Most Americans have at least heard of eating disorders. They hit the public’s radar with celebrity news of the 1980s and have faded in and out of media since. More and more people have shared their own stories online and off, and today, more than half of Americans personally know someone with the illness. A staggering 28.8 million people in our country will have an eating disorder in their lifetime.
But awareness is more than knowing that Princess Diana or Taylor Swift or your cousin had an eating disorder. It’s using that information—or any other reason you were introduced to these illnesses—to understand what they mean. Awareness involves learning more about eating disorders so that we can better prevent, identify, and treat them.
Here are some facts we’d like everyone to know about eating disorders during eating disorders awareness week and beyond.
May is Mental Health Awareness Month and it is more important than ever that we intentionally take care of our mental health. On top of all the stressful things going on in the world, many people are also struggling internally with things like eating disorders, anxiety, depression, and more.
We are honoring Mental Health Awareness Month by asking some Emily Program employees about mental health, including what mental health means to them and how they take care of themselves while working in this field. Check out their responses below:
There is likely no topic more on the minds of clients than weight. While the degree of preoccupation with weight varies—some clients admittedly experiencing little to none—weight is a construct that carries extraordinary meaning within and outside of the eating disorder experience. For those with and without these disorders, weight is a common source of concern and is often given disproportionate influence as a vital sign measure.
We live in a society that obsesses over weight. It erroneously conflates weight with health, attaching both social and moral significance to our body size. Weight bias is pervasive, and people who live in larger bodies face discrimination in settings from the workplace to the doctor’s office.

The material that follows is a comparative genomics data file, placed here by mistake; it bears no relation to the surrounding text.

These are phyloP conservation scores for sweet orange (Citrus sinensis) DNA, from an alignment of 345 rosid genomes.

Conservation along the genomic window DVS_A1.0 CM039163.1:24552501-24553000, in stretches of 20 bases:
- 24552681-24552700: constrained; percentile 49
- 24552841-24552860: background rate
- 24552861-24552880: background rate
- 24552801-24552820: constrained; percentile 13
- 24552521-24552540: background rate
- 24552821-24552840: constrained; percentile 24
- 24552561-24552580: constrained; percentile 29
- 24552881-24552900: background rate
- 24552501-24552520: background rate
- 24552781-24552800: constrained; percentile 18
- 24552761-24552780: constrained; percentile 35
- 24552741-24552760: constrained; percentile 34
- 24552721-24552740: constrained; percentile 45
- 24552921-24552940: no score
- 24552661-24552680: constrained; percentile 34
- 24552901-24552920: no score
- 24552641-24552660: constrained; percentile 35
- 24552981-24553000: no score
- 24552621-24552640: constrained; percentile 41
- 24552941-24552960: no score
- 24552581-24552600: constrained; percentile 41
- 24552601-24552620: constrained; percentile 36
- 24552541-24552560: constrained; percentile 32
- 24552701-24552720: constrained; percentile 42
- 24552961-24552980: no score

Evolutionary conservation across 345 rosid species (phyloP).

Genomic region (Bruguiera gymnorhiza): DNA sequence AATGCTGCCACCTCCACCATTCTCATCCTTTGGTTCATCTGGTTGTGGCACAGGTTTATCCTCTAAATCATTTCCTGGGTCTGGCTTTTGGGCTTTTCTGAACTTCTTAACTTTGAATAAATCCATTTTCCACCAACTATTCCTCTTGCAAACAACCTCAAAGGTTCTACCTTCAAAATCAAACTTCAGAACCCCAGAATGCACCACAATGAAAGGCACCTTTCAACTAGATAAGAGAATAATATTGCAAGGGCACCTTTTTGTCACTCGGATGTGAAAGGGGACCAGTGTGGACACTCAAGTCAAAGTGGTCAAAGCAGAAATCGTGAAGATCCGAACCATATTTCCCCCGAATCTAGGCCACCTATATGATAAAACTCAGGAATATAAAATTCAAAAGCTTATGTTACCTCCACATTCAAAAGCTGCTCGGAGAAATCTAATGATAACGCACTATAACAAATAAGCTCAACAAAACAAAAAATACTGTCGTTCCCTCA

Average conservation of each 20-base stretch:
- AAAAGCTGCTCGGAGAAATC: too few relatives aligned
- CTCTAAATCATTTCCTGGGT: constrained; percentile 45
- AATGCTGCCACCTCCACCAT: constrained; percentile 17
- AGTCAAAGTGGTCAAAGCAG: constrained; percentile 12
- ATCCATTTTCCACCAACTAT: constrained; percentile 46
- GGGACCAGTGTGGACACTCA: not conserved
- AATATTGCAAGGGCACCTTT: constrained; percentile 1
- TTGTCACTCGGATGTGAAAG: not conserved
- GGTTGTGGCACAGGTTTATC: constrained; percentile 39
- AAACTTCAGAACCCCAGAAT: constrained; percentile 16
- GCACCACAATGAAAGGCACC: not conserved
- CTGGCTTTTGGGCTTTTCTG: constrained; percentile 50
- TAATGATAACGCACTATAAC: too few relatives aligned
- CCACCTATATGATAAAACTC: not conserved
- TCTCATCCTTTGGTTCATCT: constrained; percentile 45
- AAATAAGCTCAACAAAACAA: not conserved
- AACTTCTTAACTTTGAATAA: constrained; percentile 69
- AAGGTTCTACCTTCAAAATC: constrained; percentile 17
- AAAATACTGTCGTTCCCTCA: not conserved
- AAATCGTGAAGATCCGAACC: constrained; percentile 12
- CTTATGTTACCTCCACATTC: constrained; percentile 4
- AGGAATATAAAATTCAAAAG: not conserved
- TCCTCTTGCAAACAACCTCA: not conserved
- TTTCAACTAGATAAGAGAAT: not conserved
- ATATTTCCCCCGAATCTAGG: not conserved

Eating disorders often compound the significance of weight even more. When we have these illnesses, the number on the scale can operate as a definition of who we fundamentally are. Our essential value as a person becomes attached to that numeric value. While we may know rationally that weight should not hold so much power, eating disorders are not rational illnesses. Therefore, the topic of weighing in eating disorder treatment is not simple at all.
While research does show a strong genetic component to these mental illnesses, there is not a single “eating disorder gene” detectable at birth or otherwise. Instead, it is believed that some people are born with a genetic predisposition to eating disorder development. That is, they are born with specific personality and psychological traits that make them particularly vulnerable to developing an eating disorder at some point in their lives. Perfectionism, rigidity, neuroticism, and cautiousness are among the aspects of personality that have been associated with a higher risk of eating disorders. The presence of these traits doesn’t necessarily cause an eating disorder, however; they can and do exist in people without these disorders as well.